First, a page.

From the Publisher
The manufacture of a model kit
When a model kit company decides to produce a new subject, the first decision has to be just what that subject is! In the earliest days of the modern model kit – the last few years of the 1940s and into the 1950s – the fledgling model kit industry probably had it fairly easy as all subjects would have been new! The industry, with a few exceptions, was an Anglo-American invention. At that time, both countries had many aircraft manufacturing companies, which led to the subject that became, and remains, a worldwide favourite: aircraft.
Holes may have to be drilled, and here you have the option of hand-operated drills – usually called a pin-vice (or vise), or an electric drill. Both have their uses. The pin-vice is invariably more precise, especially as it has very small drill bits for drilling tiny holes. However electric drill sets – besides being faster and time-saving when multiple holes have to be drilled – can also be fitted with other tools. These include sanding discs, cutting discs and polishers.
The electric variety can be mains or low voltage, and most will come with a speed control, as most of the time it will be vital to control the speed of the operation. Electric drill controllers often have companion tools that can plug in to the same transformer, such as a small jigsaw, which is invaluable for many other tasks.
TO LOOK OUT FOR
First there could be the presence of flash. This comes about because injection moulds do wear over time. It occurs between the mating surfaces, which then shows up as a thin ‘web’ of styrene that spreads out from the runners and parts. Although somewhat irritating, it can be rectified easily with the usual range of modelling tools – scalpels and files. The overall problem can’t really be cured: if the tooling is worn, the tooling is worn. If modellers want some kits, the original mould will have to be used, it will not be cost effective to make a new tool, and sometimes flash will occur and has to be dealt with.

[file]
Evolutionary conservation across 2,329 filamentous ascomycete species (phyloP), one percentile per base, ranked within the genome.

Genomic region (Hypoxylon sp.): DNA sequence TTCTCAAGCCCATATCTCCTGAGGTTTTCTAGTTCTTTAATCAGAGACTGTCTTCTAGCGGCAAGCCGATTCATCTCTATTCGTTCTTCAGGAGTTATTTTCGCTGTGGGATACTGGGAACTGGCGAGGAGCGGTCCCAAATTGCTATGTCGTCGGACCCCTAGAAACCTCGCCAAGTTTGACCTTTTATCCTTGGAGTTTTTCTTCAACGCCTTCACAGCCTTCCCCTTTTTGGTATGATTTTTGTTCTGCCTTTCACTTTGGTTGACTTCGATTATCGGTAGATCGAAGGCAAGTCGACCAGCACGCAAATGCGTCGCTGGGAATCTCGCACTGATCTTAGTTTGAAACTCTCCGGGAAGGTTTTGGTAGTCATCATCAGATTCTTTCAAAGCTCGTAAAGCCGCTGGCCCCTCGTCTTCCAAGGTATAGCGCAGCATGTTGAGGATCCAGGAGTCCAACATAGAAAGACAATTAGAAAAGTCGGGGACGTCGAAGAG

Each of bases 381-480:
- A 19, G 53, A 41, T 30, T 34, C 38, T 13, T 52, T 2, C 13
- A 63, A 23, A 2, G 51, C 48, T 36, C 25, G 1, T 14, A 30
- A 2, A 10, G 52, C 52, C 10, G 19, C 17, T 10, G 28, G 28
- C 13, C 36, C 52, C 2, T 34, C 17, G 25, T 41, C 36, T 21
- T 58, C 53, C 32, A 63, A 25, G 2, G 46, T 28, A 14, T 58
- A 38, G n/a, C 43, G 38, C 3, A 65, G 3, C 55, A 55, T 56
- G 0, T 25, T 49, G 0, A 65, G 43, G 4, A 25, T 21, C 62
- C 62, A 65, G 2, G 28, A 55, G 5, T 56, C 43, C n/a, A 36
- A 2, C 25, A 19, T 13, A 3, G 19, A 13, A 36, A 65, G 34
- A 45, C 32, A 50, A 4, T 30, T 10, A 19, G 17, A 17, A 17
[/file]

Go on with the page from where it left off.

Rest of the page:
Another fault sometimes apparent is sink marks. These tend to occur where the parts are thicker than others. One main example where it can happen is with figures, which, in smaller scale kits such as 1:35 and below, are going to be relatively small. Because of this they are usually moulded solid and the plastic therefore takes fractionally longer with these thicker parts to cool.
Very, very occasionally there may be irregularities to the surface of some parts. This is likely because the tooling was not mothballed correctly. The steel tools can rust if a preservative has not been used, and these may be rust spots. Again, there is little that can be done with some of these old moulds. Sanding and filling is probably the only answer.
- Publisher : Haynes Publishing UK (July 23, 2019)
- Language : English
- Hardcover : 188 pages
- ISBN-10 : 1785215558
- ISBN-13 : 978-1785215551
- Item Weight : 1.9 pounds
- Dimensions : 8.55 x 0.65 x 10.85 inches
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